Army shopping this month to replace the Beretta (No, really...)
Later this month the U.S. Army will be meeting with a number of firearms makers to see what the industry has in mind for Big Green's first new pistol in almost 30 years.
Called the Modular Handgun System (MHS) program, the Army is looking to replace some 239,000 M9 and several thousand M11 pistols. These guns, the Beretta 92-F and Sig Sauer P228 respectively, have been the standard military sidearm used by the Army since 1985, replacing the much-loved (but worn out) M1911s that the military had stockpiled from a half-dozen manufacturers during World War Two.
(The current M9)
Is this just going to be another Beretta?
Although the Marines recently bought some updated M9A1 Berettas (basically the Model 92 with a rail on it and a 17-shot magazine), they want something that is not the 92 moving forward, saying that it doesn't meet the Army's MHS requirements.
(The M9A1-- note the rail)
"The M9 doesn't meet it for a multitude of reasons," Daryl Easlick, a project officer with the Army's Maneuver Center of Excellence at Fort Benning, Ga. told Military.com earlier this month. "It's got reliability issues; the open slide design allows contaminates in. The slide-mounted safety doesn't do well when you are trying to clear a stoppage -- you inadvertently de-cock and safe the weapon system."
In addition, the subject of 9mm chamberings, long a NATO standard, is up for argument.
"The 9mm doesn't score high with soldier feedback," said Easlick, explaining that the Army, and the other services, want a round that will have better terminal effects -- or cause more damage -- when it hits enemy combatants. "We have to do better than our current 9mm."
So with that in mind, the MHS competition will be open to looking at rounds like .40S&W (long considered the default law enforcement chambering in the country), zippy rounds like the .45 GAP and .357SIG, as well as the old standby .45ACP. Of course, if you read into Easlick's comment about 'our current 9mm,' the Army could very well settle for a revamped 9x19mm loading that is better than its current 124-grain FMJ, which wouldn't be hard.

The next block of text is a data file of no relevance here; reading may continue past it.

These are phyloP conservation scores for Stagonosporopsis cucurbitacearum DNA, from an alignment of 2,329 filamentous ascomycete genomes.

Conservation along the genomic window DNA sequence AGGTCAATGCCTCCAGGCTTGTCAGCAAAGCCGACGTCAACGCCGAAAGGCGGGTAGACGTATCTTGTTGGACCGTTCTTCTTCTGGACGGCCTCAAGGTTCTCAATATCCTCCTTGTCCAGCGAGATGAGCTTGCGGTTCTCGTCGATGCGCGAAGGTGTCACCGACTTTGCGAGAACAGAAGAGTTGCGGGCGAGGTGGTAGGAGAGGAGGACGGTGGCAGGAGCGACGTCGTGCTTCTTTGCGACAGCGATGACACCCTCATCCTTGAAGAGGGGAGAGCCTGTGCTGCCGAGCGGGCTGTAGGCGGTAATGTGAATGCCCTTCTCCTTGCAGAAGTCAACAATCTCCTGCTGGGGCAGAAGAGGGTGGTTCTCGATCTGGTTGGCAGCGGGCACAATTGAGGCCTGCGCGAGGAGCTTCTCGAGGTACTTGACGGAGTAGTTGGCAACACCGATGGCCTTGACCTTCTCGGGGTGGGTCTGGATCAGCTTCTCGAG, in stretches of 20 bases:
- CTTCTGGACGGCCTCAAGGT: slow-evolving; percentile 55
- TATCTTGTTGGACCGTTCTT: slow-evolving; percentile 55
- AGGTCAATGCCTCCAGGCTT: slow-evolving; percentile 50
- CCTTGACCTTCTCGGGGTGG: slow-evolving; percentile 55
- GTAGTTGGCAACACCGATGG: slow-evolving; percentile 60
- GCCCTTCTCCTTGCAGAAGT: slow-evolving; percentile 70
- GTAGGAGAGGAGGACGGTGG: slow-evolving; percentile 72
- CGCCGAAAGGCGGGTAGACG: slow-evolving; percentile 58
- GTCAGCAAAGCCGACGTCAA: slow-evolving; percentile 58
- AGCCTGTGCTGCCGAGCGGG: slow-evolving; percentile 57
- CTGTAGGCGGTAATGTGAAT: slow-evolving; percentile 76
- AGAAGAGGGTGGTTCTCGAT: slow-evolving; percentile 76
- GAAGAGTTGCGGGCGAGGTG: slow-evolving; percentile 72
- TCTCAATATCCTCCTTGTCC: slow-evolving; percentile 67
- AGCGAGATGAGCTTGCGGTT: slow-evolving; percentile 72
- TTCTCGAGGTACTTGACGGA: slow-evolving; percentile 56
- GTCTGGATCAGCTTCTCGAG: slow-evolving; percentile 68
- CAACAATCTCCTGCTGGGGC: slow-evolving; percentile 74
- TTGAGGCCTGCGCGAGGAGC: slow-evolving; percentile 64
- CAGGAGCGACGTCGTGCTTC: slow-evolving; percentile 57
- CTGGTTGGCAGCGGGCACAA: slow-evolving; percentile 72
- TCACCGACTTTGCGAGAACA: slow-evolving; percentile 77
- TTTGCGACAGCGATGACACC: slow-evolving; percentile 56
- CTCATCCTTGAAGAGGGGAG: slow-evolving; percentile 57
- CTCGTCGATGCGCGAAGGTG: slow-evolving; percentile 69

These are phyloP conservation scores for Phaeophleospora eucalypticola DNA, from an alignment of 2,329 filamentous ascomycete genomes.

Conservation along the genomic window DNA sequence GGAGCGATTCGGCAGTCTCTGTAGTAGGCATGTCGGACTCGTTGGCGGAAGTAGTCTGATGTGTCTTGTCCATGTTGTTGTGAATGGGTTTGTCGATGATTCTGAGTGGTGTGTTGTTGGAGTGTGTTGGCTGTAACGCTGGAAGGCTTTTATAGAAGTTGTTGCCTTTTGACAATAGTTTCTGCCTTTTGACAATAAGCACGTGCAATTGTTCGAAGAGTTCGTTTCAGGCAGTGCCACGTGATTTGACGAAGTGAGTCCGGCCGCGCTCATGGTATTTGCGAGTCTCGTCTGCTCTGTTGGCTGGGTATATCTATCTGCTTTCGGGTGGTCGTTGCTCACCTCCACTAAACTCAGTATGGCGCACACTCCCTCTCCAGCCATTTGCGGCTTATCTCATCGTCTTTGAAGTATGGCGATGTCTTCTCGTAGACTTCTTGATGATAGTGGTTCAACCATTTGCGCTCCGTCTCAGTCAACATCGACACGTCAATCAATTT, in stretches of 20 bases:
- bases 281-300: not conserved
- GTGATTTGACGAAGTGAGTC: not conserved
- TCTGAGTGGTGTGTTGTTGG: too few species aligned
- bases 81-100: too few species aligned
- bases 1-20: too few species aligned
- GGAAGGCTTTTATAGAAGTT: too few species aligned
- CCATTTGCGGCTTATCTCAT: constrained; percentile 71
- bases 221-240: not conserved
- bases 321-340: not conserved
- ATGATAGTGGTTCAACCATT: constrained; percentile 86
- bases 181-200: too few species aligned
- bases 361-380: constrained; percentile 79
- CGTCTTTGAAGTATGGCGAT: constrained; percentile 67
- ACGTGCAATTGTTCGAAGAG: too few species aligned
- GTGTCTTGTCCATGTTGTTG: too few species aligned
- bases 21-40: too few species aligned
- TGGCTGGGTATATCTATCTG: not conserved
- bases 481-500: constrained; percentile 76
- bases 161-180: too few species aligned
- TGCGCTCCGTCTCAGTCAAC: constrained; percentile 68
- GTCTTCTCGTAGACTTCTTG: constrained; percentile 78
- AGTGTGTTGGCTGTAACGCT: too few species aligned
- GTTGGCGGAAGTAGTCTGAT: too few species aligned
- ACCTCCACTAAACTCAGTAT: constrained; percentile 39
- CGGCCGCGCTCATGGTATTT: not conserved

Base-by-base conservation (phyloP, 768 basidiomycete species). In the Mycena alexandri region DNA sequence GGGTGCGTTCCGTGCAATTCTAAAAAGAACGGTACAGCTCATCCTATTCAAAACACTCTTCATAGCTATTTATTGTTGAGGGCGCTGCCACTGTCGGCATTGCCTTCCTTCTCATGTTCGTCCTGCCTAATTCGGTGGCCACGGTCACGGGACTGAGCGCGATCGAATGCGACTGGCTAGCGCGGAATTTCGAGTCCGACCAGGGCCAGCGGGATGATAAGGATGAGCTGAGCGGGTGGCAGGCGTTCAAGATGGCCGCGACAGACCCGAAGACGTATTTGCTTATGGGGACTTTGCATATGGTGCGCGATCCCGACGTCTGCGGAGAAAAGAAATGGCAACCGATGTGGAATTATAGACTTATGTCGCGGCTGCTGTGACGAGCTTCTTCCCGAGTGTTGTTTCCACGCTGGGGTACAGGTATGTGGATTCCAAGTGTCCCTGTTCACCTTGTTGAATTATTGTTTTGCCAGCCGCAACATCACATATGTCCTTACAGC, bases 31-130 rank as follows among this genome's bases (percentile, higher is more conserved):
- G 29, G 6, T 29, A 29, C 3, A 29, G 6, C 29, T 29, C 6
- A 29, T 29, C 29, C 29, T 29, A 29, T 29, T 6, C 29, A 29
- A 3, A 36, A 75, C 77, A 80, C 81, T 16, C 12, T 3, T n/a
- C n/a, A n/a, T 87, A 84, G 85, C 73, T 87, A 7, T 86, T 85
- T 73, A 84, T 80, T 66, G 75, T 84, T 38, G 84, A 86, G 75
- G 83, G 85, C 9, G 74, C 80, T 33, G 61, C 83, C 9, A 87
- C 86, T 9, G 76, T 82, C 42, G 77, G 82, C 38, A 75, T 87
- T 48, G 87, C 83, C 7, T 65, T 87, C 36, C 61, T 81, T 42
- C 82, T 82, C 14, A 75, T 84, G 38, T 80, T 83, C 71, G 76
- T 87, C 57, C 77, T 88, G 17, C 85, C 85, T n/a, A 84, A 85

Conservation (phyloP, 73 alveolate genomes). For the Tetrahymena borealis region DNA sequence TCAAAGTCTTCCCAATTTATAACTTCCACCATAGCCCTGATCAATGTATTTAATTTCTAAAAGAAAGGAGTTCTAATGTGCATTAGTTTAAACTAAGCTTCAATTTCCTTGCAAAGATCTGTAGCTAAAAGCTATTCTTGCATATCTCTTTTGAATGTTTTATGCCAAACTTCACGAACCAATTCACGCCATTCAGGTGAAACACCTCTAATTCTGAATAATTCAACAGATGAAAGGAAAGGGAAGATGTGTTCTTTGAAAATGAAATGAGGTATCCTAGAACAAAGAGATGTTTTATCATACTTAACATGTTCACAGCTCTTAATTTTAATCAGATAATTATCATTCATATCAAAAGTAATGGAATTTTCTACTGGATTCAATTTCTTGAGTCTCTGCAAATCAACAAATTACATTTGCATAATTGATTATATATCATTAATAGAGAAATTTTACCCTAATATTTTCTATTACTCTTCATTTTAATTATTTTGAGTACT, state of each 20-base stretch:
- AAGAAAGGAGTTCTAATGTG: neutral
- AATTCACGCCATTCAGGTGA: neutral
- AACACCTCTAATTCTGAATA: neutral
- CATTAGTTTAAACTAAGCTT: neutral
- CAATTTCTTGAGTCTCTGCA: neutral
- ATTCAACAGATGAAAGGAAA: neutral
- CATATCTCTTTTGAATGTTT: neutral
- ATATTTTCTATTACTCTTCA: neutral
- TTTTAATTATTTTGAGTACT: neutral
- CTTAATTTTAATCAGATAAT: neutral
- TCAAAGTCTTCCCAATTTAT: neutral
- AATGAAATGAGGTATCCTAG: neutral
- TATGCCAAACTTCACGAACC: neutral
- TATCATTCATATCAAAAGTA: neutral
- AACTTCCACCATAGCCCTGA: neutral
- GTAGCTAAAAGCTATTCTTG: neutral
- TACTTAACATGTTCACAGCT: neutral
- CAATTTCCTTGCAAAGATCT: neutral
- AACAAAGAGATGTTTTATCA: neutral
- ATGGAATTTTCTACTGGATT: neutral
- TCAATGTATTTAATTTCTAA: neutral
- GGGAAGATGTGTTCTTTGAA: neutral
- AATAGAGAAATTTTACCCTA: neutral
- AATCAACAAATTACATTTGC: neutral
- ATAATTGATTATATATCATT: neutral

The thing is, no matter what caliber Uncle picks, the terms of the Geneva Convention, which the U.S. signed in 1949, as well as earlier Hague treaties forbid the use of 'dum-dum' or hollow-point ammo, as being inhumane. This limits the field a bit. However, many would argue that a 185-grain FMJ .40 caliber round is better than a 124-grain 9mm round all day.
(The MHS program would also replace a smaller number of SIG P228 pistols, designated as the M11 handgun, that are used by specialist groups like Army CID and Intelligence people)
With modularity in the title of the system, you can bet that the Army will be looking at guns that can be easily upgraded in the field by unit armorers (often with just a power point deep level of training). With that being said, you can expect there to be a demand for accessory rails, interchangeable grips to accommodate different shooters, threaded barrel options (the military is really in love with suppressors these days), easily updated iron sights, and possibly the option for barrel/caliber changes so that these guns could swap back and forth from any 'new' caliber back to the old 9mm if needed.
(Its almost certain you will see these two in the MHS competition)
This would seem to short-list the competition down to the very modern and very modular SIG P320, FN's FNX system pistols, the Gen 4 Glock (remember, the .40 caliber G22 gun will take 9mm barrels all day), S&W's M&P series, Beretta PX4, and of course, railed and updated 1911 designs. Moreover, don't forget that HK just introduced an affordable polymer frame gun, the VP9, which could get in the ring with the aforementioned guns.
(As FN is the current maker of M249 and M240 machine-guns for the military, and has a plant in South Carolina near Fort Jackson, it would seem to set the company up as a competitor with thier FNS or FNX pistols, which look very modular from here)
All of these companies have sold to the federal government already, mainly in law enforcement but in the case of Beretta, FN, HK, and SIG there have been quite a few military orders in recent years so they can be said to already have their foot in the door.
Dark horse contenders would be the new Walther PPX and possibly a Springfield XD option (if they could make it in the country and not rely on imports). Afterall, the winner of the competition could be looking at as many as 500,000 guns sold to the military, which is big incentive for any overseas manufacturer to build a plant in the old U.S. of A.
The Request for Information released by the Army specifies for "2,000 mean rounds between stoppages, 10,000 mean rounds between failures, and a 35,000 round service life" which just about any modern good quality combat handgun is capable of.
Overall, this could be very interesting.